The discovery of all four of these materials, as well as the refinements that led to their commercialization, were accidental.

Unlike polyethylene, where all the pendant groups attached to the carbon backbone are hydrogen atoms, each propylene unit in the polypropylene backbone contains three hydrogen atoms and a much larger methyl group, as illustrated here. In atactic polypropylene the methyl group can appear in any one of the four possible positions within the repeating unit, preventing the material from crystallizing. The new catalysts created a structure where the methyl group is located in the same position in each repeating unit.

This structural regularity resulted in a material that was capable of crystallizing, and the patents make reference to crystalline polypropylene. This crystalline form of polypropylene had strength, stiffness, and a melting point even higher than those of HDPE, and with this one rapid development, two materials that account for more than 50% of the world’s annual polymer production were created. Interestingly, it was Giulio Natta’s wife, Rosita Beati, a non-chemist, who coined the terms atactic, isotactic, and syndiotactic to describe the different structures that could be created when polymerizing polypropylene. Today we use these terms to refer generally to the isomeric structures that can be formed when polymers are produced using various types of catalysts.

It is interesting to note that the discovery of all four of these materials, as well as the refinements that led to their commercialization, were accidental. We will see as we follow this story that this was also the case for many other materials that we use today. But concurrent with all of this activity, development on the chemistry that Hyatt started in the 1850s was continuing, and would produce other important developments.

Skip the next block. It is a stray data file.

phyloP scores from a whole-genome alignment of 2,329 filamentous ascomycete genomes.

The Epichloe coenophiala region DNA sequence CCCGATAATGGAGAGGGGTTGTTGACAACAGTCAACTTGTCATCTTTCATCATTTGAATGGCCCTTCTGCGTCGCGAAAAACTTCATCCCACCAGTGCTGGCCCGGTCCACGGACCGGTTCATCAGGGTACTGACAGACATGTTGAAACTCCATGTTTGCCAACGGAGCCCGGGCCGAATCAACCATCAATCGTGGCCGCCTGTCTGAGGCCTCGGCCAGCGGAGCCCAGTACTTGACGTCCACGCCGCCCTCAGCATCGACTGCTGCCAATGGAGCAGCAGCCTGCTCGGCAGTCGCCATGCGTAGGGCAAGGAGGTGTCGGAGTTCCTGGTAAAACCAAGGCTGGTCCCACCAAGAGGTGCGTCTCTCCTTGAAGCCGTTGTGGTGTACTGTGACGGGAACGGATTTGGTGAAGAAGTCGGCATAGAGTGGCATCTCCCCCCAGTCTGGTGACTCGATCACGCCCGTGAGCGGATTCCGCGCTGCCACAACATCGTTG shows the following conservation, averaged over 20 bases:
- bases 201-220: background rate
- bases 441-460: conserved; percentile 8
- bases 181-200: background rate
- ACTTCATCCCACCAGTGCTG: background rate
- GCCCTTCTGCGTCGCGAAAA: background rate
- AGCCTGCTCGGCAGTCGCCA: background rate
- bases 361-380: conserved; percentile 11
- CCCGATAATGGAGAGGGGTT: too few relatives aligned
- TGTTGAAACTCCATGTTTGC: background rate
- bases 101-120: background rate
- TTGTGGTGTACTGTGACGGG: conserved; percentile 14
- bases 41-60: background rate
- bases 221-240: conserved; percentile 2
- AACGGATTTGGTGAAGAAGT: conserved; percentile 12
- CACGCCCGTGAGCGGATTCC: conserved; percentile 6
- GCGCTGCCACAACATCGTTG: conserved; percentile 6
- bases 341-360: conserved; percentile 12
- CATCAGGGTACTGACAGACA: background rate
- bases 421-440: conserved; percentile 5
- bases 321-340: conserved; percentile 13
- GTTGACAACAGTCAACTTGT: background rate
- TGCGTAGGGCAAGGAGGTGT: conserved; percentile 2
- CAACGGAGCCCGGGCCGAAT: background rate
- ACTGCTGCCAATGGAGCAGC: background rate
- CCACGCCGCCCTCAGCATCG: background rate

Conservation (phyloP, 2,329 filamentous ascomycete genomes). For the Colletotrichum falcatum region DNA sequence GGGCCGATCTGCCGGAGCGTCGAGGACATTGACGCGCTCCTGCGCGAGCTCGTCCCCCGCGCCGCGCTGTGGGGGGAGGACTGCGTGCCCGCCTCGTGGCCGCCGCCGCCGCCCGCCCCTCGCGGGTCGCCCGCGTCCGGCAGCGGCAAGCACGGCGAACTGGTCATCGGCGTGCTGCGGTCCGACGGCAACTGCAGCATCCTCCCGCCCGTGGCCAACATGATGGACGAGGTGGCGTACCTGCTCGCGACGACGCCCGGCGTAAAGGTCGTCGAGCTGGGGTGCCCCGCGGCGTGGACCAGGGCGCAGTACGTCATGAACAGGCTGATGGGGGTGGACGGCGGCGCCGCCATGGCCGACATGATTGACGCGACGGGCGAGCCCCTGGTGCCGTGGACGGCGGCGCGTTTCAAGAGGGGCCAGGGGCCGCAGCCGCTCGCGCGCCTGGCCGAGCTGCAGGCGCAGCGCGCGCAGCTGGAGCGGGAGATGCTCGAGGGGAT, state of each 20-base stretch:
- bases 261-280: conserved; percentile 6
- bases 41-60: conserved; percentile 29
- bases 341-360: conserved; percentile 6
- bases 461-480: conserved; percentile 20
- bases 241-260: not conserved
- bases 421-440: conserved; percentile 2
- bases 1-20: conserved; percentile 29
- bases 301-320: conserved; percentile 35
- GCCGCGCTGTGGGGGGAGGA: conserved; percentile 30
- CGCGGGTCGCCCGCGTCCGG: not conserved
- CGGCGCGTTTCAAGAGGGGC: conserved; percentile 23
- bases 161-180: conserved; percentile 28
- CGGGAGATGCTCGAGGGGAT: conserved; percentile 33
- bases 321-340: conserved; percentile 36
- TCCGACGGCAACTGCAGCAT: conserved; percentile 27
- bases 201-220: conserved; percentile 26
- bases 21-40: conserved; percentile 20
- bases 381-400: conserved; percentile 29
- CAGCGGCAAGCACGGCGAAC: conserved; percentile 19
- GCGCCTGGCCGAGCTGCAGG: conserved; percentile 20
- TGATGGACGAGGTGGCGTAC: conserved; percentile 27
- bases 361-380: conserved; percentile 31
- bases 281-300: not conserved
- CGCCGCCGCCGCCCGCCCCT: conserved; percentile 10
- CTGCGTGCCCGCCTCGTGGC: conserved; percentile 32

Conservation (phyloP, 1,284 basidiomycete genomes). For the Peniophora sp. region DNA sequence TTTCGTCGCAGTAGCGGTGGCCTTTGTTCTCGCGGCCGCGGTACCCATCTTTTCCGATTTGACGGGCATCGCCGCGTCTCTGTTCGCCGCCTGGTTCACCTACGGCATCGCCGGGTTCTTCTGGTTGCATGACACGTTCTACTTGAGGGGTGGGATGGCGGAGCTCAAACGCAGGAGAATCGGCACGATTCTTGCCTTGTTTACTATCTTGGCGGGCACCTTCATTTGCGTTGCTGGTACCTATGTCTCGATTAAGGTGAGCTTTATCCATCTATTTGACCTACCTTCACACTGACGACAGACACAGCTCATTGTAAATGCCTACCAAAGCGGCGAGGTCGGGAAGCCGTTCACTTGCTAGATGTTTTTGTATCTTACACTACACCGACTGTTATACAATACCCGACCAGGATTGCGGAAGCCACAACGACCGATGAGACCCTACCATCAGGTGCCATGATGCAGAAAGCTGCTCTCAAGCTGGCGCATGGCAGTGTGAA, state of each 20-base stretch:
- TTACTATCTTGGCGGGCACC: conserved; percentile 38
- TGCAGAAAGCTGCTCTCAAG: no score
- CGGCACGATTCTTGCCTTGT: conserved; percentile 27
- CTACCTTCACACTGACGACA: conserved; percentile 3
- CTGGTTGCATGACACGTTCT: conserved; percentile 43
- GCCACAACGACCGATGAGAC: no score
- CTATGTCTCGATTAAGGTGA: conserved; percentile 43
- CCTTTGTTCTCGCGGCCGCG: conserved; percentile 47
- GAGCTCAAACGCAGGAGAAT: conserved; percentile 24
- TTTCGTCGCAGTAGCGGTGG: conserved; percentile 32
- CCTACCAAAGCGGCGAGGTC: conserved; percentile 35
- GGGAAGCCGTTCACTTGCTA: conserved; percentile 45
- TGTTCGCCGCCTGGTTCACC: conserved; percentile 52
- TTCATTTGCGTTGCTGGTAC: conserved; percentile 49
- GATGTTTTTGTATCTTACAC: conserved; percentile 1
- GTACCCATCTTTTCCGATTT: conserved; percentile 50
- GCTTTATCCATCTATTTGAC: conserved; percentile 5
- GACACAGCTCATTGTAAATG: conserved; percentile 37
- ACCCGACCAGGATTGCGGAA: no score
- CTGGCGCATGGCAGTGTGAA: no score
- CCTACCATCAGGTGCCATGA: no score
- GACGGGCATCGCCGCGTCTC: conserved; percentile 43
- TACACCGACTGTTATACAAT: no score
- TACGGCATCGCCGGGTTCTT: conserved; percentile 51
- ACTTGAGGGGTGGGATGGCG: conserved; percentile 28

These developments would not result in the high volumes we associate with the four big commodity polymers, but they would solve some pressing problems and they would capitalize on a chemistry that today we would refer to as a biopolymer, bringing us full circle with the current efforts to create the sustainable economy. These developments will be the topic of our next installment.

ABOUT THE AUTHOR: Michael Sepe is an independent materials and processing consultant based in Sedona, Ariz., with clients throughout North America, Europe, and Asia. He has more than 45 years of experience in the plastics industry and assists clients with material selection, designing for manufacturability, process optimization, troubleshooting, and failure analysis. Contact: (928) 203-0408 •